Intrinsic function of the aryl hydrocarbon (dioxin) receptor as a key factor in female reproduction

Takashi Baba, Junsei Mimura, Naohito Nakamura, Nobuhiro Harada, Masayuki Yamamoto, Ken-Ichirou Morohashi, Yoshiaki Fujii-Kuriyama

Research output: Contribution to journalArticle

168 Citations (Scopus)

Abstract

Dioxins exert a variety of adverse effects on organisms, including teratogenesis, immunosuppression, tumor promotion, and estrogenic action. Studies using aryl hydrocarbon receptor (AhR)-deficient mice suggest that the majority of these toxic effects are mediated by the AhR. In spite of the adverse effects mediated by this receptor, the AhR gene is conserved among a number of animal species, ranging from invertebrates to vertebrates. This high degree of conservation strongly suggests that AhR possesses an important physiologic function, and a critical function is also supported by the reduced fertility observed with AhR-null female mice. We demonstrate that AhR plays a crucial role in female reproduction by regulating the expression of ovarian P450 aromatase (Cyp19), a key enzyme in estrogen synthesis. As revealed by in vitro reporter gene assay and in vivo chromatin immunoprecipitation assay, AhR cooperates with an orphan nuclear receptor, Ad4BP/SF-1, to activate Cyp19 gene transcription in ovarian granulosa cells. Administration to female mice of an AhR ligand, DMBA (9,10-dimethyl-1,2-benzanthracene), induced ovarian Cyp19 gene expression, irrespective of the intrinsic phase of the estrus cycle. In addition to elucidating a physiological function for AhR, our studies also suggest a possible mechanism for the toxic effects of exogenous AhR ligands as endocrine disrupters.

Original languageEnglish
Pages (from-to)10040-10051
Number of pages12
JournalMolecular and cellular biology
Volume25
Issue number22
DOIs
Publication statusPublished - Nov 1 2005

Fingerprint

Aryl Hydrocarbon Receptors
Reproduction
Poisons
Orphan Nuclear Receptors
Teratogenesis
Ligands
9,10-Dimethyl-1,2-benzanthracene
Dioxins
Aromatase
Granulosa Cells
Chromatin Immunoprecipitation
Estrus
Invertebrates
Reporter Genes
Immunosuppression
Genes
Fertility
Vertebrates
Estrogens
Gene Expression

All Science Journal Classification (ASJC) codes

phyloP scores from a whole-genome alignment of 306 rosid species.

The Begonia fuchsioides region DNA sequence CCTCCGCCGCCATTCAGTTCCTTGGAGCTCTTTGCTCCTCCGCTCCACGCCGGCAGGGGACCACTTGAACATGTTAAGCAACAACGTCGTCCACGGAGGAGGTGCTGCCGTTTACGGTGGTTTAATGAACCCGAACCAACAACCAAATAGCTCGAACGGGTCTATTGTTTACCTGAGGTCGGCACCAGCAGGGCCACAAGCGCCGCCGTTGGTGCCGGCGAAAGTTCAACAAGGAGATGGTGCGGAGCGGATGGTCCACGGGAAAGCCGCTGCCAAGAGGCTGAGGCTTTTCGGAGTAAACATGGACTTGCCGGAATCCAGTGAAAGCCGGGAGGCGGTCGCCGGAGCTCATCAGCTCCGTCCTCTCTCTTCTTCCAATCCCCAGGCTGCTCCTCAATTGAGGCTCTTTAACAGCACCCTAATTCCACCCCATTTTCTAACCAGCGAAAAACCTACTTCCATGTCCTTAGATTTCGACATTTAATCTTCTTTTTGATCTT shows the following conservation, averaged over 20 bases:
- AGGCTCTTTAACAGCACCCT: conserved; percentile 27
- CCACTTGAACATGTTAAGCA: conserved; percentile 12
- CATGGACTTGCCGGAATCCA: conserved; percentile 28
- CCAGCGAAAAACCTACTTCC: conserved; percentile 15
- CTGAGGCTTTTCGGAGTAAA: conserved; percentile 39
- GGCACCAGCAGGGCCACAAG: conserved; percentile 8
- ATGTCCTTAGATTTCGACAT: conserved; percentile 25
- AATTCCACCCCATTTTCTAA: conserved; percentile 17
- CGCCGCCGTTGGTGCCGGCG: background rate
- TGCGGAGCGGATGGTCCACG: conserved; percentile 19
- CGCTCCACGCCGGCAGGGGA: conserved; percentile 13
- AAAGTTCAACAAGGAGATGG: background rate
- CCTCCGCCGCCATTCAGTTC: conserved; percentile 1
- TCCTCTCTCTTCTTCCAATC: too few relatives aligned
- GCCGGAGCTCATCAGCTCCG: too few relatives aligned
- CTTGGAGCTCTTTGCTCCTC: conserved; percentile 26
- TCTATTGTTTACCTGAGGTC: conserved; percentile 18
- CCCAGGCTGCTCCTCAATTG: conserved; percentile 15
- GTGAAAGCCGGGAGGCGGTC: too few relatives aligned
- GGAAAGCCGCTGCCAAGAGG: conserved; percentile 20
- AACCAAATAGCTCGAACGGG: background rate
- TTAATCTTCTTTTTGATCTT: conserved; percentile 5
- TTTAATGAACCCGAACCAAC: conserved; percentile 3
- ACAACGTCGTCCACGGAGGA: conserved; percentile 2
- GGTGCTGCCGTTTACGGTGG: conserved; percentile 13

• Molecular Biology
  • Cell Biology

Cite this

Intrinsic function of the aryl hydrocarbon (dioxin) receptor as a key factor in female reproduction. / Baba, Takashi; Mimura, Junsei; Nakamura, Naohito; Harada, Nobuhiro; Yamamoto, Masayuki; Morohashi, Ken-Ichirou; Fujii-Kuriyama, Yoshiaki.

In: Molecular and cellular biology, Vol. 25, No. 22, 01.11.2005, p. 10040-10051.

Research output: Contribution to journalArticle

Baba, Takashi ; Mimura, Junsei ; Nakamura, Naohito ; Harada, Nobuhiro ; Yamamoto, Masayuki ; Morohashi, Ken-Ichirou ; Fujii-Kuriyama, Yoshiaki. / Intrinsic function of the aryl hydrocarbon (dioxin) receptor as a key factor in female reproduction. In: Molecular and cellular biology. 2005 ; Vol. 25, No. 22. pp. 10040-10051.
@article{40793df387724afabbac0a1cafc2f798,
title = "Intrinsic function of the aryl hydrocarbon (dioxin) receptor as a key factor in female reproduction",
abstract = "Dioxins exert a variety of adverse effects on organisms, including teratogenesis, immunosuppression, tumor promotion, and estrogenic action. Studies using aryl hydrocarbon receptor (AhR)-deficient mice suggest that the majority of these toxic effects are mediated by the AhR. In spite of the adverse effects mediated by this receptor, the AhR gene is conserved among a number of animal species, ranging from invertebrates to vertebrates. This high degree of conservation strongly suggests that AhR possesses an important physiologic function, and a critical function is also supported by the reduced fertility observed with AhR-null female mice. We demonstrate that AhR plays a crucial role in female reproduction by regulating the expression of ovarian P450 aromatase (Cyp19), a key enzyme in estrogen synthesis. As revealed by in vitro reporter gene assay and in vivo chromatin immunoprecipitation assay, AhR cooperates with an orphan nuclear receptor, Ad4BP/SF-1, to activate Cyp19 gene transcription in ovarian granulosa cells. Administration to female mice of an AhR ligand, DMBA (9,10-dimethyl-1,2-benzanthracene), induced ovarian Cyp19 gene expression, irrespective of the intrinsic phase of the estrus cycle. In addition to elucidating a physiological function for AhR, our studies also suggest a possible mechanism for the toxic effects of exogenous AhR ligands as endocrine disrupters.",